Monday, November 3, 2014
The Day No One Was Angry by Toon Tellegen and Marc Boutavant (Gecko Press)
Posted by ReadItDaddy at 9:30 AM Labels: Gecko Press, Marc Boutavant, The Day No One Was Angry, Toon Tellegen
The Day No One Was Angry
Written by Toon Tellegen
Illustrated by Marc Boutavant
Published by Gecko Press
Only recently was there a random discussion at home about "the death of the children's anthology". It feels like anthologies have fallen out of favour in recent years and I can't really understand why. When I was a kid, the lure of an anthology was being able to chip away at a story collection gradually, polishing off a complete section before bedtime, a whole potted story of a few pages long that was instantly gratifying in a way that longer stories aren't always capable of.
So it's rather lovely to find a new anthology for children from Gecko Press called "The Day No One Was Angry". Written by Toon Tellegen and illustrated by Marc Boutavant, it's a wholly original set of animal stories that is funny in places, sometimes almost dark and morose in others, but with an arcing core message that makes each little story segment all the more satisfying to read. The grumpy animals in each tale each have their own little overlapping stories to relate, with moral messages about keeping your temper, sharing more, being a nicer person. Definitely lots of valuable lessons to learn in each case.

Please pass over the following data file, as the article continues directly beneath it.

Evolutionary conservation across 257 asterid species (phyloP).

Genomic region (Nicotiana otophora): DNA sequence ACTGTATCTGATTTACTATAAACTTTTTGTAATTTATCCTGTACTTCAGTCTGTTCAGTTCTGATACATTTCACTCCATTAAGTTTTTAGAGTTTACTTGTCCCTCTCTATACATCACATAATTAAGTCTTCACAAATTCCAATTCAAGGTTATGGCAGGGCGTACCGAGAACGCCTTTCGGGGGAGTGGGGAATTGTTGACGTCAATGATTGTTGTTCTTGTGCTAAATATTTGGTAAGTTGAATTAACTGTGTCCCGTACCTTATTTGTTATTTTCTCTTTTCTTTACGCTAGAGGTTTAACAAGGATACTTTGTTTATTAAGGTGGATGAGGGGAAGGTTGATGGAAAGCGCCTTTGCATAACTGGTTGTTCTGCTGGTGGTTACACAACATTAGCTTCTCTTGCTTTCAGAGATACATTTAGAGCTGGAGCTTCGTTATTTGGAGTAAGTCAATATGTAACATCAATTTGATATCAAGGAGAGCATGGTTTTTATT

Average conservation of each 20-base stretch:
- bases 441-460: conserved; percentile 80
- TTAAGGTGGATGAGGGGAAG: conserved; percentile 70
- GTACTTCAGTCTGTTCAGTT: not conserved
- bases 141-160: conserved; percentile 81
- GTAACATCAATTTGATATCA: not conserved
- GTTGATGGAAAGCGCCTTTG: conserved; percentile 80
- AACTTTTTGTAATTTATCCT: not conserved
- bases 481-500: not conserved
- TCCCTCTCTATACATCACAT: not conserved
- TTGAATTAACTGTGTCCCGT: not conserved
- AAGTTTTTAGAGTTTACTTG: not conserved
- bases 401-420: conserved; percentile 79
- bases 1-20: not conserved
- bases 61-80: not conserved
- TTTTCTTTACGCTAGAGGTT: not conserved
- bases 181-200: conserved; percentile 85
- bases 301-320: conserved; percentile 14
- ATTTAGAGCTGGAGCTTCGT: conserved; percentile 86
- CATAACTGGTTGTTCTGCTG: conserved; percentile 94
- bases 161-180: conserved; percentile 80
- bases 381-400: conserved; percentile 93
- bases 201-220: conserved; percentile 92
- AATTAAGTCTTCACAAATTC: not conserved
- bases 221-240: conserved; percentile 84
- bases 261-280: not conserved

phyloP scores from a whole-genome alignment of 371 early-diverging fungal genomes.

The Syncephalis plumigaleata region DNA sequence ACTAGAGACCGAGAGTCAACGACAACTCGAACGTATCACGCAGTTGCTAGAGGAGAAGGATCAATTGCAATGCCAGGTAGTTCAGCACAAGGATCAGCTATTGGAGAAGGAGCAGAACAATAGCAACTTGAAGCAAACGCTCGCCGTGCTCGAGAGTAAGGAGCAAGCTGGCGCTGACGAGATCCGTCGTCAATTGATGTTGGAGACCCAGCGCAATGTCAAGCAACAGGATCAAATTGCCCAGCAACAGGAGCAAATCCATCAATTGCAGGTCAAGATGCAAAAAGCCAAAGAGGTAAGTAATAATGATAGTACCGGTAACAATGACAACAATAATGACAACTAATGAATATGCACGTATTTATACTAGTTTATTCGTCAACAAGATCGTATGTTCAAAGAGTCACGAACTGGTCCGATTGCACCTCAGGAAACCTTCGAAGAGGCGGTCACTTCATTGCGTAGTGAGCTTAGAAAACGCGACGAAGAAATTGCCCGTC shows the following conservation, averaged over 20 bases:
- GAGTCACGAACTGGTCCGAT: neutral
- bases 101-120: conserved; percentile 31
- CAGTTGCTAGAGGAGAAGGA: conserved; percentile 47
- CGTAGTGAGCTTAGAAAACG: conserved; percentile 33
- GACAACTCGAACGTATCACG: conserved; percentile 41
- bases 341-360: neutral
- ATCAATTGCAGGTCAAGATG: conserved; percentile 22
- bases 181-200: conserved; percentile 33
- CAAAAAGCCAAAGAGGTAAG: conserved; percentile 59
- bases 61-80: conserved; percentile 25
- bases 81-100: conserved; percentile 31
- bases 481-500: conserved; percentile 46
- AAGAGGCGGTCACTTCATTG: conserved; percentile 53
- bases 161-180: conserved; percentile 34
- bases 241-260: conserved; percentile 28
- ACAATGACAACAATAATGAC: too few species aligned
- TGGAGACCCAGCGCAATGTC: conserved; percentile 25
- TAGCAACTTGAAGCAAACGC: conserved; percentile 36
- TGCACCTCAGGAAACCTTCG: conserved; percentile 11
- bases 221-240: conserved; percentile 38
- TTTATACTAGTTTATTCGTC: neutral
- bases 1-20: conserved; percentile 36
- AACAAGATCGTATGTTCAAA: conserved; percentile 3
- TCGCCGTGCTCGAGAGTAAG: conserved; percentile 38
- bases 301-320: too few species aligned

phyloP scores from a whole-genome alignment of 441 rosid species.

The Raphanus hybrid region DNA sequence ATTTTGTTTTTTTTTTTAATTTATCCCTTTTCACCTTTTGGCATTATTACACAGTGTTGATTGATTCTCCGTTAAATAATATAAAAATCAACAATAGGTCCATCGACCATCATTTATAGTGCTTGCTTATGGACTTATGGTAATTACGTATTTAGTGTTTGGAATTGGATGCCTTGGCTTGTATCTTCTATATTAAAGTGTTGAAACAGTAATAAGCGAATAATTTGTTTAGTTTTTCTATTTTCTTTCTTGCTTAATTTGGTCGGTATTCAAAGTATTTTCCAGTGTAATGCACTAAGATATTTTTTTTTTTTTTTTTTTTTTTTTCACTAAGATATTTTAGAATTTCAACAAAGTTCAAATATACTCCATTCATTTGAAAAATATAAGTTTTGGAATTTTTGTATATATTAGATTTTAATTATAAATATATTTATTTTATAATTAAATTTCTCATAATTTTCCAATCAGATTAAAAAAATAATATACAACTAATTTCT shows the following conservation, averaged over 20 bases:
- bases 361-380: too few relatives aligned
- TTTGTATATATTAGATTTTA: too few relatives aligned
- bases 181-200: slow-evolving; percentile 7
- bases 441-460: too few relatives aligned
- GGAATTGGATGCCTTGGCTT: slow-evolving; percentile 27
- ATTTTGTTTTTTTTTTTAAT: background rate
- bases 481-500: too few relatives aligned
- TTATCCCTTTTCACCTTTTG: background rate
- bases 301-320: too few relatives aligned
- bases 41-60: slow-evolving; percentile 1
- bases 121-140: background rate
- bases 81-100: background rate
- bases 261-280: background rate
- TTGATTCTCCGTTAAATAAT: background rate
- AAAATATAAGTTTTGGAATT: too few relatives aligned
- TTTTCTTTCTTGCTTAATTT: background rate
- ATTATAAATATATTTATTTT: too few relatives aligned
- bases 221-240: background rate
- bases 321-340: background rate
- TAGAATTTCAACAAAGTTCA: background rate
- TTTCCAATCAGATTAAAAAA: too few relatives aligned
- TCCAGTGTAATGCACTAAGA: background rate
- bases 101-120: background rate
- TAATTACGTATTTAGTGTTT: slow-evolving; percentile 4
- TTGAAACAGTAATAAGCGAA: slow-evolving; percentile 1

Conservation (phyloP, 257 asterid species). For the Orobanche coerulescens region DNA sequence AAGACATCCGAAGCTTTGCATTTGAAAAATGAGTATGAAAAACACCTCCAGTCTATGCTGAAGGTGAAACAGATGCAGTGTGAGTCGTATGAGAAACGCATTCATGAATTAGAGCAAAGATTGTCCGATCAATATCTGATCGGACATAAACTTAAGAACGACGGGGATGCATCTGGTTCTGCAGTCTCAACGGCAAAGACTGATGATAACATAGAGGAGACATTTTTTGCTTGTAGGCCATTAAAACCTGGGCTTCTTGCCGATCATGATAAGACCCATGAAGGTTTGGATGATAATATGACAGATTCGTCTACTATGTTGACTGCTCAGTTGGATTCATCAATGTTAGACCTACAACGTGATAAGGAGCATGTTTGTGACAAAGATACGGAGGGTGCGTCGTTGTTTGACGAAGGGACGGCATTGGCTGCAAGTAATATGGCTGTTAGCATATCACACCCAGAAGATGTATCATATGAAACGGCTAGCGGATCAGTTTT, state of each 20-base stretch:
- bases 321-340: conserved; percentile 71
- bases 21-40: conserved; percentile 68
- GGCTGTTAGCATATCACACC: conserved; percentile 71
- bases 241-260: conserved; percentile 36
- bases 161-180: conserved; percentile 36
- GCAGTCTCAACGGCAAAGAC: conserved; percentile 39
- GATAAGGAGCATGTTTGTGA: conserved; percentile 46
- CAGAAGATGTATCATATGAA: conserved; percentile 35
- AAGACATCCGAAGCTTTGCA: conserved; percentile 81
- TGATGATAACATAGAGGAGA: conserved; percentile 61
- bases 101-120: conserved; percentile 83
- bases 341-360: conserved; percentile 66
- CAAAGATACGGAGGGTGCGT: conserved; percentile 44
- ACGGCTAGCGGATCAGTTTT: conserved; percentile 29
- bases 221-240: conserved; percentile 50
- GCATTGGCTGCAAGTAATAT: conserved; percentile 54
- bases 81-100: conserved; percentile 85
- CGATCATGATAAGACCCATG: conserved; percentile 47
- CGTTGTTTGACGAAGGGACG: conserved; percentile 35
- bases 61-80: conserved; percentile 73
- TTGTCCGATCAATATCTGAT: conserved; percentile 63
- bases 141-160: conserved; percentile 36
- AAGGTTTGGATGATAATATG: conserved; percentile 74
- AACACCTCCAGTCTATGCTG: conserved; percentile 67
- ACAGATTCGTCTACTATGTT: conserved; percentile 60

The huge draw of this book for Charlotte was that it successfully bridged that gap between early chapter readers and picture books. It's beautifully illustrated so lots of eye candy for Charlotte to ooh and ahh at, and each story is fairly short but sweet so her concentration levels didn't lapse and she could feel that same sense of achievement in finishing each tale before sleep that I used to when I read children's collected anthologies back when I was a grubby whippersnapper.
I definitely welcome the return of the children's anthology. More like this booky people, please!
Charlotte's best bit: The perfect book for before-bed reading, each animal tale can be satisfyingly polished off by an early reader - and they're also brilliant for parents to read to their children - not too long, not too short
Daddy's Favourite bit: There's a huge gap in the market for children's anthologies like this. There are one or two around, but this is definitely one of the best we've seen in a long while.
(Kindly sent to us for review by Gecko Press)